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We are not a 'political tool': Afghan women on Taliban talks


KABUL: Women who lived beneath the cruel rule of the Taliban advised senior Afghan politicians to ensure their hard-won freedoms aren't bargained away after they communicate peace with the insurgents on Tuesday.

The Afghan Women's Network mentioned their rights will have to not be used as a "political tool" in dealings with the Taliban, who barred women from schools and jobs and greatly curtailed their non-public liberties after they ruled Afghanistan from 1996 to 2001.

Their enchantment comes because the Taliban meets with a high-ranking Afghan delegation in Moscow, and per week after the insurgents held unparalleled talks with United States negotiators.

The Taliban mentioned the Moscow meeting -- their most vital with Afghan politicians in fresh reminiscence -- would discuss the withdrawal of international troops, peace terms and its imaginative and prescient for governance.

The two-day amassing is separate from the US-Taliban negotiations in Doha in January, that ended with each side touting "progress" and a draft framework which might pave the best way for peace talks.

No representative from President Ashraf Ghani's executive -- which the Taliban considers a US puppet -- was invited to either occasion, angering officers in Kabul.

Afghan women, also in large part excluded from the desk, fear seeing their hard-won rights eroded if negotiators search a hasty truce with the Taliban.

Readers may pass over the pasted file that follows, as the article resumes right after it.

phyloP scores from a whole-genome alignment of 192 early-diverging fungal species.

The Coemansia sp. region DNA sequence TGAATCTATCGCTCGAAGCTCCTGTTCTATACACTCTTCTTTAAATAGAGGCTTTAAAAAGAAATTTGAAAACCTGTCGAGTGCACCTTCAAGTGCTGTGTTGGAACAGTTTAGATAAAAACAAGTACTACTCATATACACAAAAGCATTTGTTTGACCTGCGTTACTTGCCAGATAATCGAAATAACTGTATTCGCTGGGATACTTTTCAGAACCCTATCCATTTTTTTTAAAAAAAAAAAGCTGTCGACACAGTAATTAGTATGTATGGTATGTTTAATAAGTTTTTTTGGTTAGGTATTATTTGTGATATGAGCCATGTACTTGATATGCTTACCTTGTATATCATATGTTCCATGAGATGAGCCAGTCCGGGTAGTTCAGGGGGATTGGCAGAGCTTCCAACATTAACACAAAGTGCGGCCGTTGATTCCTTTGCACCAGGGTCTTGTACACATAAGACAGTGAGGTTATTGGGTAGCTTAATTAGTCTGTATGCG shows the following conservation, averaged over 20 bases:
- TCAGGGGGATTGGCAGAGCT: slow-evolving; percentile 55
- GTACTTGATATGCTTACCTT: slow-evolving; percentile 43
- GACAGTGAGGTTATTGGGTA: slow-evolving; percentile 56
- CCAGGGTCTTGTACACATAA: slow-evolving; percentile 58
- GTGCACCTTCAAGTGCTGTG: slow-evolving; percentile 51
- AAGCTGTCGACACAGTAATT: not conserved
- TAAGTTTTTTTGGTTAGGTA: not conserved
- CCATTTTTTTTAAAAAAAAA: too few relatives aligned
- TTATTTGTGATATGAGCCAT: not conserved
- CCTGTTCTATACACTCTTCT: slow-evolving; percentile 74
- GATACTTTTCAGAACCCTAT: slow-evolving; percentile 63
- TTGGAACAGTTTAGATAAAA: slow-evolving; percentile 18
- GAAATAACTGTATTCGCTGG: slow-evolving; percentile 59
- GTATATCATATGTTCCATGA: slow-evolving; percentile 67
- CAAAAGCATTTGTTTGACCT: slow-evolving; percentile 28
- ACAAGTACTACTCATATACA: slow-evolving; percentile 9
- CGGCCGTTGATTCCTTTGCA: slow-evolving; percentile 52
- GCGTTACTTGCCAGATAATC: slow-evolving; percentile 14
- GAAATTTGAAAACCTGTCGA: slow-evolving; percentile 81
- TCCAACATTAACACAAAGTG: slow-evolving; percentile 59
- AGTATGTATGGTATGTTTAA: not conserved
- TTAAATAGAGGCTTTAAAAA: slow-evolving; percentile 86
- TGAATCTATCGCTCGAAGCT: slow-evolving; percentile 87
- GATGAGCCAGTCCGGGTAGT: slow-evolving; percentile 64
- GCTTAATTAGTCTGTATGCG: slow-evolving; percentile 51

"Women should not be used as a political tool by these politicians. If they (Taliban) return and impose restrictions on women, we will not accept that," Mashal Roshan, a coordinator from the Kabul-based women's community, instructed AFP.

"In the previous 17 years Afghan women have received some hard-won achievements. We do not want to lose that. It's our right to go to faculty and to work, and everybody will have to admire that."

In a remark forward of the Moscow meet, the community mentioned they would not settle for peace at the cost of their freedoms and advised delegates to defend the rights of part of Afghanistan's 35 million people.

"There isn't any want to reinterpret Afghan women's lives," the remark mentioned.

Under their brutal interpretation of Sharia legislation, the Taliban confined women to their homes, most effective permitting them outdoor with a male escort and hidden beneath a burqa.

Girls were banned from schools and faculties and ladies prohibited from the office save in a few areas equivalent to medicine.

The militants have indicated they would provide a protected surroundings for ladies's work and schooling beneath an "Islamic system" they have got proposed for Afghanistan's future.


But involvement of the Taliban in any executive frightens many women, who recall the stifling restrictions beneath the Islamic insurgents.


Ghani and de facto prime minister Abdullah Abdullah have advised the Taliban to negotiate with Kabul, saying all Afghans will have to agree on the need for peace and a troop withdrawal.


The Taliban are anticipated to meet with US negotiators once more later within the month




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